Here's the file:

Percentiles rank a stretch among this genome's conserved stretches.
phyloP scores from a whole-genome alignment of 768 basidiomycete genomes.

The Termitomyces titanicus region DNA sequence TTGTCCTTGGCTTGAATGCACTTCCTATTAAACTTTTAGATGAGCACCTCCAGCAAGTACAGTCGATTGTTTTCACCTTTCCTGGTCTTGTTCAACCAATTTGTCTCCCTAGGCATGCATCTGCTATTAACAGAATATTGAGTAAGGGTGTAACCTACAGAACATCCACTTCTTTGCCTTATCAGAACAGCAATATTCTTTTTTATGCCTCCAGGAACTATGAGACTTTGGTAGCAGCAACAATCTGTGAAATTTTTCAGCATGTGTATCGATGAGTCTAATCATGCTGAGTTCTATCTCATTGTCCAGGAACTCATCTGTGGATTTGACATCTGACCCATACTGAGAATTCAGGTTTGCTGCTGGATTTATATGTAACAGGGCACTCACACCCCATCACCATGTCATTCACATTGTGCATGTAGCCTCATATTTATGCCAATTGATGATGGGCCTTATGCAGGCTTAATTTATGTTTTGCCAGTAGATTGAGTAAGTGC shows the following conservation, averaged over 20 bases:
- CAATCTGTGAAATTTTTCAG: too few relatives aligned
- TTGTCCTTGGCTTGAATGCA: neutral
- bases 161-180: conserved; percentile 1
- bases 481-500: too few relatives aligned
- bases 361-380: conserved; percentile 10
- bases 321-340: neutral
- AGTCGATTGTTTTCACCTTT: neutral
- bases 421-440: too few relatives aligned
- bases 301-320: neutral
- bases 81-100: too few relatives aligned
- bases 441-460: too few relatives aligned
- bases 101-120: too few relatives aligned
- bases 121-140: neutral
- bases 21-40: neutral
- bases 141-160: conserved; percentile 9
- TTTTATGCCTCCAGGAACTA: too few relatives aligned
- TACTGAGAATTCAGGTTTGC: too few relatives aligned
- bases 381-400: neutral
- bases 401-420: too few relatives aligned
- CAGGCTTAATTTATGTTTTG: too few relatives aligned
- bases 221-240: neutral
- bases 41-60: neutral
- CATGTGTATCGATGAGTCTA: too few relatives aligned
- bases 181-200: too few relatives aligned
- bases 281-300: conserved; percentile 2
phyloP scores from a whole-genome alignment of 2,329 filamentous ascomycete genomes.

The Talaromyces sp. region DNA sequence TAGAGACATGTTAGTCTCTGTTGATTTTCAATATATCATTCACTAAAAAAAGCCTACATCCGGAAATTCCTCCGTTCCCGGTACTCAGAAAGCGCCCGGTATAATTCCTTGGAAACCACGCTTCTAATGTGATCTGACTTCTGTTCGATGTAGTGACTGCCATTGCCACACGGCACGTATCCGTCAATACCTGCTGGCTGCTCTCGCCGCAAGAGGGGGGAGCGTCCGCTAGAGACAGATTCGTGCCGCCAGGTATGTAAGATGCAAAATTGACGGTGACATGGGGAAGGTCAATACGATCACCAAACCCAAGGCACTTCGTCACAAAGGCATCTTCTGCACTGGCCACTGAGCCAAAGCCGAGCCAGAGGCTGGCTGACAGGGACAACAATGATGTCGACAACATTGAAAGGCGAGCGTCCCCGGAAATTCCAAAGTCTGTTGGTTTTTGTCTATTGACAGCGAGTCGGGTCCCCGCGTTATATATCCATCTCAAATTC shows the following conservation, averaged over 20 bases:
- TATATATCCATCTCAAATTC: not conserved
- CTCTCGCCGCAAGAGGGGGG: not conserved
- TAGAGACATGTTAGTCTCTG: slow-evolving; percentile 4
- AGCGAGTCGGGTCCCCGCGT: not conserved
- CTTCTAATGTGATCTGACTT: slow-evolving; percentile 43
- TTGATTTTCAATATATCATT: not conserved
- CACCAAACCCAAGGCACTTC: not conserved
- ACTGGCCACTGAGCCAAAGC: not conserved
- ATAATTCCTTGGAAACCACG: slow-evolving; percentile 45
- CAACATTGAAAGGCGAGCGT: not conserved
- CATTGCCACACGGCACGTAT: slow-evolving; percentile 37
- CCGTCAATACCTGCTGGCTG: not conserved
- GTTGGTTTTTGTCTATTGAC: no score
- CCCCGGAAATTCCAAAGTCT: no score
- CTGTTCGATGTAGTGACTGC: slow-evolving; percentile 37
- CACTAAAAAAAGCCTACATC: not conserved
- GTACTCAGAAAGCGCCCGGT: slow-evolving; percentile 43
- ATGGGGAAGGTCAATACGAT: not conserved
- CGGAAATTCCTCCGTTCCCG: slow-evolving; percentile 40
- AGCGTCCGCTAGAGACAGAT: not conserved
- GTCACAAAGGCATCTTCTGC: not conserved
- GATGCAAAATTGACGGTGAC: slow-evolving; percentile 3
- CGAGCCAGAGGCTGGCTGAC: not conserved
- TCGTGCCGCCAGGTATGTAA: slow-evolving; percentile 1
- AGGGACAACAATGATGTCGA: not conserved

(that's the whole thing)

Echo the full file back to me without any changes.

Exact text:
Percentiles rank a stretch among this genome's conserved stretches.
phyloP scores from a whole-genome alignment of 768 basidiomycete genomes.

The Termitomyces titanicus region DNA sequence TTGTCCTTGGCTTGAATGCACTTCCTATTAAACTTTTAGATGAGCACCTCCAGCAAGTACAGTCGATTGTTTTCACCTTTCCTGGTCTTGTTCAACCAATTTGTCTCCCTAGGCATGCATCTGCTATTAACAGAATATTGAGTAAGGGTGTAACCTACAGAACATCCACTTCTTTGCCTTATCAGAACAGCAATATTCTTTTTTATGCCTCCAGGAACTATGAGACTTTGGTAGCAGCAACAATCTGTGAAATTTTTCAGCATGTGTATCGATGAGTCTAATCATGCTGAGTTCTATCTCATTGTCCAGGAACTCATCTGTGGATTTGACATCTGACCCATACTGAGAATTCAGGTTTGCTGCTGGATTTATATGTAACAGGGCACTCACACCCCATCACCATGTCATTCACATTGTGCATGTAGCCTCATATTTATGCCAATTGATGATGGGCCTTATGCAGGCTTAATTTATGTTTTGCCAGTAGATTGAGTAAGTGC shows the following conservation, averaged over 20 bases:
- CAATCTGTGAAATTTTTCAG: too few relatives aligned
- TTGTCCTTGGCTTGAATGCA: neutral
- bases 161-180: conserved; percentile 1
- bases 481-500: too few relatives aligned
- bases 361-380: conserved; percentile 10
- bases 321-340: neutral
- AGTCGATTGTTTTCACCTTT: neutral
- bases 421-440: too few relatives aligned
- bases 301-320: neutral
- bases 81-100: too few relatives aligned
- bases 441-460: too few relatives aligned
- bases 101-120: too few relatives aligned
- bases 121-140: neutral
- bases 21-40: neutral
- bases 141-160: conserved; percentile 9
- TTTTATGCCTCCAGGAACTA: too few relatives aligned
- TACTGAGAATTCAGGTTTGC: too few relatives aligned
- bases 381-400: neutral
- bases 401-420: too few relatives aligned
- CAGGCTTAATTTATGTTTTG: too few relatives aligned
- bases 221-240: neutral
- bases 41-60: neutral
- CATGTGTATCGATGAGTCTA: too few relatives aligned
- bases 181-200: too few relatives aligned
- bases 281-300: conserved; percentile 2
phyloP scores from a whole-genome alignment of 2,329 filamentous ascomycete genomes.

The Talaromyces sp. region DNA sequence TAGAGACATGTTAGTCTCTGTTGATTTTCAATATATCATTCACTAAAAAAAGCCTACATCCGGAAATTCCTCCGTTCCCGGTACTCAGAAAGCGCCCGGTATAATTCCTTGGAAACCACGCTTCTAATGTGATCTGACTTCTGTTCGATGTAGTGACTGCCATTGCCACACGGCACGTATCCGTCAATACCTGCTGGCTGCTCTCGCCGCAAGAGGGGGGAGCGTCCGCTAGAGACAGATTCGTGCCGCCAGGTATGTAAGATGCAAAATTGACGGTGACATGGGGAAGGTCAATACGATCACCAAACCCAAGGCACTTCGTCACAAAGGCATCTTCTGCACTGGCCACTGAGCCAAAGCCGAGCCAGAGGCTGGCTGACAGGGACAACAATGATGTCGACAACATTGAAAGGCGAGCGTCCCCGGAAATTCCAAAGTCTGTTGGTTTTTGTCTATTGACAGCGAGTCGGGTCCCCGCGTTATATATCCATCTCAAATTC shows the following conservation, averaged over 20 bases:
- TATATATCCATCTCAAATTC: not conserved
- CTCTCGCCGCAAGAGGGGGG: not conserved
- TAGAGACATGTTAGTCTCTG: slow-evolving; percentile 4
- AGCGAGTCGGGTCCCCGCGT: not conserved
- CTTCTAATGTGATCTGACTT: slow-evolving; percentile 43
- TTGATTTTCAATATATCATT: not conserved
- CACCAAACCCAAGGCACTTC: not conserved
- ACTGGCCACTGAGCCAAAGC: not conserved
- ATAATTCCTTGGAAACCACG: slow-evolving; percentile 45
- CAACATTGAAAGGCGAGCGT: not conserved
- CATTGCCACACGGCACGTAT: slow-evolving; percentile 37
- CCGTCAATACCTGCTGGCTG: not conserved
- GTTGGTTTTTGTCTATTGAC: no score
- CCCCGGAAATTCCAAAGTCT: no score
- CTGTTCGATGTAGTGACTGC: slow-evolving; percentile 37
- CACTAAAAAAAGCCTACATC: not conserved
- GTACTCAGAAAGCGCCCGGT: slow-evolving; percentile 43
- ATGGGGAAGGTCAATACGAT: not conserved
- CGGAAATTCCTCCGTTCCCG: slow-evolving; percentile 40
- AGCGTCCGCTAGAGACAGAT: not conserved
- GTCACAAAGGCATCTTCTGC: not conserved
- GATGCAAAATTGACGGTGAC: slow-evolving; percentile 3
- CGAGCCAGAGGCTGGCTGAC: not conserved
- TCGTGCCGCCAGGTATGTAA: slow-evolving; percentile 1
- AGGGACAACAATGATGTCGA: not conserved